Tag Archives: books

Ice on the Bay Preview

If you’ve been tagging along with me, you’ll know that my third Howard County mystery is in the works, that it’s called Ice on the Bay, and that it should be out later this year. To whet your appetite, I thought I’d post the first scene.

Bear in mind that some editorial changes might be made prior to publication. With that caveat, here you go:


Ice on the Bay
Scene 1

“I’m freezing, Hank.”

His attention on the old house before them, Hank didn’t answer his wife’s complaint. Pale golden light leaked through gaps in the blinds covering the first-floor windows while the second floor slumbered in darkness. Built sixty or seventy years before, the house was a home no more, but a veterinary clinic. A brilliant white floodlight lit the front of the pale blue structure. Hank’s eyes didn’t register the color in the glare; he only knew it because he’d been here two days earlier, casing the place in daylight.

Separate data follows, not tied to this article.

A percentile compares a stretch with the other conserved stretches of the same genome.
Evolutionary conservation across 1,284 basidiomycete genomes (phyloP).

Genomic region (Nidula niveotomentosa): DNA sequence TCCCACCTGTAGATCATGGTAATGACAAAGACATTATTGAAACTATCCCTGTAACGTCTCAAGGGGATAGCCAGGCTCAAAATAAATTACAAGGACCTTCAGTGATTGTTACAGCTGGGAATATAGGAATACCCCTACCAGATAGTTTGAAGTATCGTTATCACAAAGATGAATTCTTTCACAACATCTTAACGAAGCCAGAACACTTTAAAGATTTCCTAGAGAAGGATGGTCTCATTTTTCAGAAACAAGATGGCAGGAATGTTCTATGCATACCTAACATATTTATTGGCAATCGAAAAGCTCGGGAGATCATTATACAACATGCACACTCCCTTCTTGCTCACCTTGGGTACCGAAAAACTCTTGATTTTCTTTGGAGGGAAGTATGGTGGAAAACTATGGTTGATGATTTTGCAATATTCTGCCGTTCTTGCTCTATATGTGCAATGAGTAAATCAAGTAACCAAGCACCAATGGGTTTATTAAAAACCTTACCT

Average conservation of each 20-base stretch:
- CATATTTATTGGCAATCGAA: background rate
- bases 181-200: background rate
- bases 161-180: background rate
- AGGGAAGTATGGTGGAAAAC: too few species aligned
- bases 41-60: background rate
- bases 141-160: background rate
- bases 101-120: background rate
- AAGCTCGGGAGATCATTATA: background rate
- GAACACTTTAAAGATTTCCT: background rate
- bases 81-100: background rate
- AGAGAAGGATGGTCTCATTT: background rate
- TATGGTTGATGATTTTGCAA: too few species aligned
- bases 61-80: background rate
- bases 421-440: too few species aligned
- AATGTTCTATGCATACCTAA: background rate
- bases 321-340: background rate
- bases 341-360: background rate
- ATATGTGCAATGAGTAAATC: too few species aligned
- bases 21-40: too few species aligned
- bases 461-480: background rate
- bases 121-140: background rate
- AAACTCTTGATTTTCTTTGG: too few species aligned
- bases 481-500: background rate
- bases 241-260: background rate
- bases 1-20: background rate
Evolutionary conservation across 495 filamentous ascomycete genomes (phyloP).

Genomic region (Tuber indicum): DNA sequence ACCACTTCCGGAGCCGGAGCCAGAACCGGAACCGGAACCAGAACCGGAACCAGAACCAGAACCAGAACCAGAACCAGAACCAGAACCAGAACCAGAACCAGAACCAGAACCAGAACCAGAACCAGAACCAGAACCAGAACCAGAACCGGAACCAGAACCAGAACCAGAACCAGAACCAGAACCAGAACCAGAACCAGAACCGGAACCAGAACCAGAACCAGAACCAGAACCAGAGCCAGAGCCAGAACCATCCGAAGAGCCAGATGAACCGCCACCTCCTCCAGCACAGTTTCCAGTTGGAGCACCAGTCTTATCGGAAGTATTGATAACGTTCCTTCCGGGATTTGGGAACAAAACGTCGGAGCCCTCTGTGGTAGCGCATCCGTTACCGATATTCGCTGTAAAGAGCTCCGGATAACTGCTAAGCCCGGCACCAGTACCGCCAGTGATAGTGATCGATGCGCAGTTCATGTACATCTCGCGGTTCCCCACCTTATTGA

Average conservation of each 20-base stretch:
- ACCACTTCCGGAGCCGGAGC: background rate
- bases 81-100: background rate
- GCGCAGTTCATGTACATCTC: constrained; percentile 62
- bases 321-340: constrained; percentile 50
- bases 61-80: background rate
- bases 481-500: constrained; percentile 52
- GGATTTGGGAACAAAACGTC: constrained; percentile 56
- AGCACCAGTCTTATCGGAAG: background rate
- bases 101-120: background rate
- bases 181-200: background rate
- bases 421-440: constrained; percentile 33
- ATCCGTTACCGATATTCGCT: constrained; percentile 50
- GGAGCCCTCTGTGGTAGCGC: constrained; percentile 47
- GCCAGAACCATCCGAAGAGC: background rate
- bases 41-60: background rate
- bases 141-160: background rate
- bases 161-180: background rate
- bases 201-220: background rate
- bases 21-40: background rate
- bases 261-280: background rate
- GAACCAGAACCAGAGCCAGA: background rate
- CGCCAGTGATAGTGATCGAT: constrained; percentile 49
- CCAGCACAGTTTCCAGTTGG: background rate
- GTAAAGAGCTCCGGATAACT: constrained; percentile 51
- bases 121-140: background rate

“Hank!” She whispered it fiercely and tugged on his sleeve.

He absently put his arm around her shoulders, but his attention remained fixed on the house. Situated on an otherwise deserted block in a sparsely-populated area, it was relatively isolated and surrounded by winter-bare trees. Wearing white pants, bundled in white coats with white hoods, the pair would be nearly invisible against the house thanks to the glare of the security light. Not that passersby were likely at this hour. Even so, his plan was to enter through a back window, where the trees would muffle any sounds they made.

He started forward, arm still around her, but she didn’t move. “What?” he asked sharply.

“Lights are on inside.”

“Just security lights.”

She leaned into him and shook her head. Her hair, long and thick, lightly stroked his arm.